There’s a synergy of colour between jewels and make-up; a new lipstick or eye pencil is often described in shades of stones such as amethyst, coral or aquamarine blue. “I’ve always believed the art of colour can transform how you feel,” says Lisa Eldridge make-up artist, Creative Director of Lancôme and judge on Kim Kardashian’s E show, Glam Masters. The comments left by some of Eldridge’s four million followers after one of her YouTube make-up tutorials confirmed that fact. The colourful rings she stacks like translucent smarties across her fingers received almost as much attention as the blushers and lipsticks she was demonstrating. “I realised the people who follow me are very engaged,” she explains, “even when I move one ring to another finger I’ll have hundreds of remarks about it.”
Eldridge’s first ring was commissioned in the Vogue office, when she became engaged in 2007 to Robin Derrick former Creative Director of Vogue, and I introduced the couple to jeweller William Welstead to make her sapphire engagement ring. Since then she’s developed a mild obsession, regularly adding new vivid colours to her ring collection. Following the realisation that her ring style was being mimicked around the world she decided to create the Lisa Eldridge Collection launching tomorrow at Dover Street Market, consisting of 25 gold and sterling silver rings set with stone shades chiming with the colour palette of an eye shadow box, such as pink tourmaline, spinel, citrine, peridot and blue topaz which have been sourced by Welstead in Bangkok and India.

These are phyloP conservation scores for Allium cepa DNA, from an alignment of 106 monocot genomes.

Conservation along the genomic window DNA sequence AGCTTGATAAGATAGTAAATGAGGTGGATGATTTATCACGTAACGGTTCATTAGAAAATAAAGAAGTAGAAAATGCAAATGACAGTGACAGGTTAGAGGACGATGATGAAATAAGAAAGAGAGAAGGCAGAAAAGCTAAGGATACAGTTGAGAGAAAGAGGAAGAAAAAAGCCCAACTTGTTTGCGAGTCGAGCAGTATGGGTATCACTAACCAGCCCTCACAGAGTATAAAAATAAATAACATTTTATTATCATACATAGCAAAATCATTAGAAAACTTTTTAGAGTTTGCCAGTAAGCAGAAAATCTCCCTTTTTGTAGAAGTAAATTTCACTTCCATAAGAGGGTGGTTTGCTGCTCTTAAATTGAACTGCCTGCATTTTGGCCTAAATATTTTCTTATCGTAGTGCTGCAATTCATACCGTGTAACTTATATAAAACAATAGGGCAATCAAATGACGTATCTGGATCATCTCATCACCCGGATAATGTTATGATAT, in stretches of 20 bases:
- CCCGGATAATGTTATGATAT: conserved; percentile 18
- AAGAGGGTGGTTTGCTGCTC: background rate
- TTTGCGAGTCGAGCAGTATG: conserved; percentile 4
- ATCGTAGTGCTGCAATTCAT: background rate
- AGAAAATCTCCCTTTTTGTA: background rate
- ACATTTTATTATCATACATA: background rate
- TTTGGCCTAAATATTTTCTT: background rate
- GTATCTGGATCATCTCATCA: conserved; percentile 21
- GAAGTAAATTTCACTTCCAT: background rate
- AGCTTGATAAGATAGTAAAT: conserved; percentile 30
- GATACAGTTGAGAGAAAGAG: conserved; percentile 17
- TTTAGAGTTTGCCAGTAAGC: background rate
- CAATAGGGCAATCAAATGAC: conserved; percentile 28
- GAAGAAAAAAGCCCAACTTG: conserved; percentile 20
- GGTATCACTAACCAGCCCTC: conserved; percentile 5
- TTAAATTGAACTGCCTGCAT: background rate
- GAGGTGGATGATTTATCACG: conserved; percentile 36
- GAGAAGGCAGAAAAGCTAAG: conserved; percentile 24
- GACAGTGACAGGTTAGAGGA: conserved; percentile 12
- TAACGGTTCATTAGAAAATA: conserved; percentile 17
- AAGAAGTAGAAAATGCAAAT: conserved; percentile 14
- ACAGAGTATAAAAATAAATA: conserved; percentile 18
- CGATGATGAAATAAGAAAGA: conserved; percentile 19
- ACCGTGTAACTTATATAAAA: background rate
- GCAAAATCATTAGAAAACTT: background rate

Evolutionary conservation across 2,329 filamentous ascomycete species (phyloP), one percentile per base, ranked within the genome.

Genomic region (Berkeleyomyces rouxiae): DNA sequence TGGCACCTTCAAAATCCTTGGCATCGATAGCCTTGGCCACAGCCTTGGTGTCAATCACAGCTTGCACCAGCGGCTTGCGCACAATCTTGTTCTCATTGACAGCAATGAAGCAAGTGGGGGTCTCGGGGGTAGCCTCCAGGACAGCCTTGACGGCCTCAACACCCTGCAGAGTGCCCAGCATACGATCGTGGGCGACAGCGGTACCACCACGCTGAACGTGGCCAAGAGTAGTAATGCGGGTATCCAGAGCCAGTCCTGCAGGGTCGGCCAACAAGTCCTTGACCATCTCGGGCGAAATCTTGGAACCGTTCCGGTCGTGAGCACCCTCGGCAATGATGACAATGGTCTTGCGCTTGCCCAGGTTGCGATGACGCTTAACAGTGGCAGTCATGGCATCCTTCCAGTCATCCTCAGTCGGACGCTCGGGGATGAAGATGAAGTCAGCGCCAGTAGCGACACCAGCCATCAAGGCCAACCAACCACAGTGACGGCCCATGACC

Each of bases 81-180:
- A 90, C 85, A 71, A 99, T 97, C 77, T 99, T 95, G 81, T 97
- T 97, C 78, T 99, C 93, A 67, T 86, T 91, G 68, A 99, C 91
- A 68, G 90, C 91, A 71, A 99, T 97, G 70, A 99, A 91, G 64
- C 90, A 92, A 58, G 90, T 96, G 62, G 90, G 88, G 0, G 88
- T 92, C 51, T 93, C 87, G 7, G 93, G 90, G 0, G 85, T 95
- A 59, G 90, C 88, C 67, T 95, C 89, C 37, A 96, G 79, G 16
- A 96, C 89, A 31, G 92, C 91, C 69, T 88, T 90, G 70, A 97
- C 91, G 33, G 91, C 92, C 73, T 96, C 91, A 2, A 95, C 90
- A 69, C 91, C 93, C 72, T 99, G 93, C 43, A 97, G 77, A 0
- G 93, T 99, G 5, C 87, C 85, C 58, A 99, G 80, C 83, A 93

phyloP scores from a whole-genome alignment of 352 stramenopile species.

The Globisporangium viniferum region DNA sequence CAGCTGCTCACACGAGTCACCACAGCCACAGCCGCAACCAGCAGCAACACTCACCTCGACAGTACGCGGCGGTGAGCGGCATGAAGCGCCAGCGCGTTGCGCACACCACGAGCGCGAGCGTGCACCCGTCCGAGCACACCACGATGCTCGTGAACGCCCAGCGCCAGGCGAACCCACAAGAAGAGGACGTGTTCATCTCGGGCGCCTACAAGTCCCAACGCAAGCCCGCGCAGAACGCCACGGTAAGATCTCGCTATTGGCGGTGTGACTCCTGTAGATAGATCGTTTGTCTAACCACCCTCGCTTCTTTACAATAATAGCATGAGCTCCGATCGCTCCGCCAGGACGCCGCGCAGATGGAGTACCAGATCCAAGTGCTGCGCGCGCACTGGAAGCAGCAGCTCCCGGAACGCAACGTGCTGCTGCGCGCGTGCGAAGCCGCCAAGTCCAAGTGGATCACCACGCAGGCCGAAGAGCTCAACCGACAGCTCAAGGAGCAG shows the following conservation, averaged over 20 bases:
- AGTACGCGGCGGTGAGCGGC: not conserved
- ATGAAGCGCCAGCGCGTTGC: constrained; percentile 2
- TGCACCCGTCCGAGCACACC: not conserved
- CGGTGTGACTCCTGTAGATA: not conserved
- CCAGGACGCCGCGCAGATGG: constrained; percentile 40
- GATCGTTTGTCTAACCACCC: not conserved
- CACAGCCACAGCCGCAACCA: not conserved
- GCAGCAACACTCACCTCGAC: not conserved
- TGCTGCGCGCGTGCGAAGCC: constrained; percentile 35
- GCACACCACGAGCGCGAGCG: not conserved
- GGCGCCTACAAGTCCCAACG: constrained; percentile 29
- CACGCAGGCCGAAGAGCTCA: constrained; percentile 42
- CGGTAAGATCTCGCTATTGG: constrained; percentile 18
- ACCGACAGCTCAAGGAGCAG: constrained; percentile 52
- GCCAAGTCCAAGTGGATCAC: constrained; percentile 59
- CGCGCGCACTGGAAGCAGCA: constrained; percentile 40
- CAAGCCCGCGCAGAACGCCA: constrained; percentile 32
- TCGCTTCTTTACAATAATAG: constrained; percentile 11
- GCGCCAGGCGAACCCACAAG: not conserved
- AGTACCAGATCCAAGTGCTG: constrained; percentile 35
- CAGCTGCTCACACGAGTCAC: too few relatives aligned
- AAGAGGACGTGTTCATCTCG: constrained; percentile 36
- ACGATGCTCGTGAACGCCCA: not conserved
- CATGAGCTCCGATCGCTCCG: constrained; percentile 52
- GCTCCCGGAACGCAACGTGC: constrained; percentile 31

Over the years, Eldridge has amassed a large collection of vintage compacts, blushers and lip stick holders; rare Cartier Art Deco as well as pieces by surrealist Salvador Dali and Biba. “I’ve always thought of them as jewels,” she says, “and I’m using a 1920’s rouge pot as inspiration for the boxes.” Eldridge has designed blush-pink suede boxes; inside the rings rest on silk cushions fashioned from vintage lingerie, underneath a powder puff to polish the stone when required. “It’s important to me that the suede is vegan,” she continues, “and that the rings have been made in English workshops in Dorset.” They make mouthwatering cushion-cut and oval shaped tints for the finger, no tutorial required, but they definitely merit a manicure.